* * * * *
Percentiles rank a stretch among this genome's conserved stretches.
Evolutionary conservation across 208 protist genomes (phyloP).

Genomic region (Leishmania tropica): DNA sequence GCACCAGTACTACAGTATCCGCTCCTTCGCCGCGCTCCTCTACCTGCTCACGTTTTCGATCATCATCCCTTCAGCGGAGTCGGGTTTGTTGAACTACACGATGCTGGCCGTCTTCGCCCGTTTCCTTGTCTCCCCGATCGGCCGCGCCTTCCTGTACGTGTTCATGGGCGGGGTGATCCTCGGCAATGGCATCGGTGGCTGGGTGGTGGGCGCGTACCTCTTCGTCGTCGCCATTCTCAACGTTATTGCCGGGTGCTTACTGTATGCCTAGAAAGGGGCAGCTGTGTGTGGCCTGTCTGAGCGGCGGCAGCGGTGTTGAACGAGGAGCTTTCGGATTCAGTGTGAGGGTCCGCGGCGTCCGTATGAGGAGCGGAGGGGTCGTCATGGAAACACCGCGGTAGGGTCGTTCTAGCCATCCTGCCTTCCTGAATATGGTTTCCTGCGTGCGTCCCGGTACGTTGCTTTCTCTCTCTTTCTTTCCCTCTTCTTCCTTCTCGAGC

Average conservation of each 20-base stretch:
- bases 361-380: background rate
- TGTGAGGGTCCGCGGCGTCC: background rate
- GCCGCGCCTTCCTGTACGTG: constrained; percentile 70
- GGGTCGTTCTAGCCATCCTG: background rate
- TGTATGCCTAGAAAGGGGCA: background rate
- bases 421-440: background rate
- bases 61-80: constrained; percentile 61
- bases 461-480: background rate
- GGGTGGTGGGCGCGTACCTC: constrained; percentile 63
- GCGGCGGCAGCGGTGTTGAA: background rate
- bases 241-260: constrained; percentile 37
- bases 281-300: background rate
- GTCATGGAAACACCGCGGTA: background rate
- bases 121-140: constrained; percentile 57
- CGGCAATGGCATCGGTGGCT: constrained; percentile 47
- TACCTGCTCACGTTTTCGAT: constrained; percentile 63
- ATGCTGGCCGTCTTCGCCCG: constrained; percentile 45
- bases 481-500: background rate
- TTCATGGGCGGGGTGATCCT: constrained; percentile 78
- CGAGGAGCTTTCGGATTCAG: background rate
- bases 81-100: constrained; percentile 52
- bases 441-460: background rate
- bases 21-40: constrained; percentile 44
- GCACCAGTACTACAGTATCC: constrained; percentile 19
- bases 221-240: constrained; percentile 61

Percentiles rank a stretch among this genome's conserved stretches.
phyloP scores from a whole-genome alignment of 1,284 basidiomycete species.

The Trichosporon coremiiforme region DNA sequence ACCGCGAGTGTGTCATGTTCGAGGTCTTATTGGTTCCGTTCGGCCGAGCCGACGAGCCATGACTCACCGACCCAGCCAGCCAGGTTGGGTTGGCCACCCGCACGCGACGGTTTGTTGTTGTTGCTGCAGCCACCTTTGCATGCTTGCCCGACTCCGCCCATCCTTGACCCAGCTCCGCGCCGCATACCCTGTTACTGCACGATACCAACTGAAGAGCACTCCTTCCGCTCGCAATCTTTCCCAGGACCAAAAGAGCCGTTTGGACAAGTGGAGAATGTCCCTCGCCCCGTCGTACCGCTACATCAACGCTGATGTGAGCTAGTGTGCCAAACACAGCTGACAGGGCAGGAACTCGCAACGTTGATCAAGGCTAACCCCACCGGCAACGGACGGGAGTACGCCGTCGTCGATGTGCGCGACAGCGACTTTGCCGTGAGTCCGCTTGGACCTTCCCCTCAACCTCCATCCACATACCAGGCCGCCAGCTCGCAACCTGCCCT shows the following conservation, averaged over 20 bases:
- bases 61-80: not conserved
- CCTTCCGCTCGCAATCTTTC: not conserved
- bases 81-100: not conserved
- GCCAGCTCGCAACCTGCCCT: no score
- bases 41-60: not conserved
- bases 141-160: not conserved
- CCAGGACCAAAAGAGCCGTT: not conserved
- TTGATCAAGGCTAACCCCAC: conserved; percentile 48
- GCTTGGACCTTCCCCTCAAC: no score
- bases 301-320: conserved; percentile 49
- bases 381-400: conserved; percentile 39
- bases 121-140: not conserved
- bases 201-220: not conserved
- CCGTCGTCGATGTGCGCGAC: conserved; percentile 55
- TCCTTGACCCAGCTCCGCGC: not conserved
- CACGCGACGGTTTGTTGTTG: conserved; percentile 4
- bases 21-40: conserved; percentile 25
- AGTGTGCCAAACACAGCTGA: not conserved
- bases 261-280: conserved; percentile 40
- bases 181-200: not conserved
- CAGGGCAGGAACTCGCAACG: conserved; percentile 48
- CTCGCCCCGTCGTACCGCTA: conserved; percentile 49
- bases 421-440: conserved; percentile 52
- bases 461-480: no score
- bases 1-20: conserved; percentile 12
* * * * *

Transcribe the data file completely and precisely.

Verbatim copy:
Percentiles rank a stretch among this genome's conserved stretches.
Evolutionary conservation across 208 protist genomes (phyloP).

Genomic region (Leishmania tropica): DNA sequence GCACCAGTACTACAGTATCCGCTCCTTCGCCGCGCTCCTCTACCTGCTCACGTTTTCGATCATCATCCCTTCAGCGGAGTCGGGTTTGTTGAACTACACGATGCTGGCCGTCTTCGCCCGTTTCCTTGTCTCCCCGATCGGCCGCGCCTTCCTGTACGTGTTCATGGGCGGGGTGATCCTCGGCAATGGCATCGGTGGCTGGGTGGTGGGCGCGTACCTCTTCGTCGTCGCCATTCTCAACGTTATTGCCGGGTGCTTACTGTATGCCTAGAAAGGGGCAGCTGTGTGTGGCCTGTCTGAGCGGCGGCAGCGGTGTTGAACGAGGAGCTTTCGGATTCAGTGTGAGGGTCCGCGGCGTCCGTATGAGGAGCGGAGGGGTCGTCATGGAAACACCGCGGTAGGGTCGTTCTAGCCATCCTGCCTTCCTGAATATGGTTTCCTGCGTGCGTCCCGGTACGTTGCTTTCTCTCTCTTTCTTTCCCTCTTCTTCCTTCTCGAGC

Average conservation of each 20-base stretch:
- bases 361-380: background rate
- TGTGAGGGTCCGCGGCGTCC: background rate
- GCCGCGCCTTCCTGTACGTG: constrained; percentile 70
- GGGTCGTTCTAGCCATCCTG: background rate
- TGTATGCCTAGAAAGGGGCA: background rate
- bases 421-440: background rate
- bases 61-80: constrained; percentile 61
- bases 461-480: background rate
- GGGTGGTGGGCGCGTACCTC: constrained; percentile 63
- GCGGCGGCAGCGGTGTTGAA: background rate
- bases 241-260: constrained; percentile 37
- bases 281-300: background rate
- GTCATGGAAACACCGCGGTA: background rate
- bases 121-140: constrained; percentile 57
- CGGCAATGGCATCGGTGGCT: constrained; percentile 47
- TACCTGCTCACGTTTTCGAT: constrained; percentile 63
- ATGCTGGCCGTCTTCGCCCG: constrained; percentile 45
- bases 481-500: background rate
- TTCATGGGCGGGGTGATCCT: constrained; percentile 78
- CGAGGAGCTTTCGGATTCAG: background rate
- bases 81-100: constrained; percentile 52
- bases 441-460: background rate
- bases 21-40: constrained; percentile 44
- GCACCAGTACTACAGTATCC: constrained; percentile 19
- bases 221-240: constrained; percentile 61

Percentiles rank a stretch among this genome's conserved stretches.
phyloP scores from a whole-genome alignment of 1,284 basidiomycete species.

The Trichosporon coremiiforme region DNA sequence ACCGCGAGTGTGTCATGTTCGAGGTCTTATTGGTTCCGTTCGGCCGAGCCGACGAGCCATGACTCACCGACCCAGCCAGCCAGGTTGGGTTGGCCACCCGCACGCGACGGTTTGTTGTTGTTGCTGCAGCCACCTTTGCATGCTTGCCCGACTCCGCCCATCCTTGACCCAGCTCCGCGCCGCATACCCTGTTACTGCACGATACCAACTGAAGAGCACTCCTTCCGCTCGCAATCTTTCCCAGGACCAAAAGAGCCGTTTGGACAAGTGGAGAATGTCCCTCGCCCCGTCGTACCGCTACATCAACGCTGATGTGAGCTAGTGTGCCAAACACAGCTGACAGGGCAGGAACTCGCAACGTTGATCAAGGCTAACCCCACCGGCAACGGACGGGAGTACGCCGTCGTCGATGTGCGCGACAGCGACTTTGCCGTGAGTCCGCTTGGACCTTCCCCTCAACCTCCATCCACATACCAGGCCGCCAGCTCGCAACCTGCCCT shows the following conservation, averaged over 20 bases:
- bases 61-80: not conserved
- CCTTCCGCTCGCAATCTTTC: not conserved
- bases 81-100: not conserved
- GCCAGCTCGCAACCTGCCCT: no score
- bases 41-60: not conserved
- bases 141-160: not conserved
- CCAGGACCAAAAGAGCCGTT: not conserved
- TTGATCAAGGCTAACCCCAC: conserved; percentile 48
- GCTTGGACCTTCCCCTCAAC: no score
- bases 301-320: conserved; percentile 49
- bases 381-400: conserved; percentile 39
- bases 121-140: not conserved
- bases 201-220: not conserved
- CCGTCGTCGATGTGCGCGAC: conserved; percentile 55
- TCCTTGACCCAGCTCCGCGC: not conserved
- CACGCGACGGTTTGTTGTTG: conserved; percentile 4
- bases 21-40: conserved; percentile 25
- AGTGTGCCAAACACAGCTGA: not conserved
- bases 261-280: conserved; percentile 40
- bases 181-200: not conserved
- CAGGGCAGGAACTCGCAACG: conserved; percentile 48
- CTCGCCCCGTCGTACCGCTA: conserved; percentile 49
- bases 421-440: conserved; percentile 52
- bases 461-480: no score
- bases 1-20: conserved; percentile 12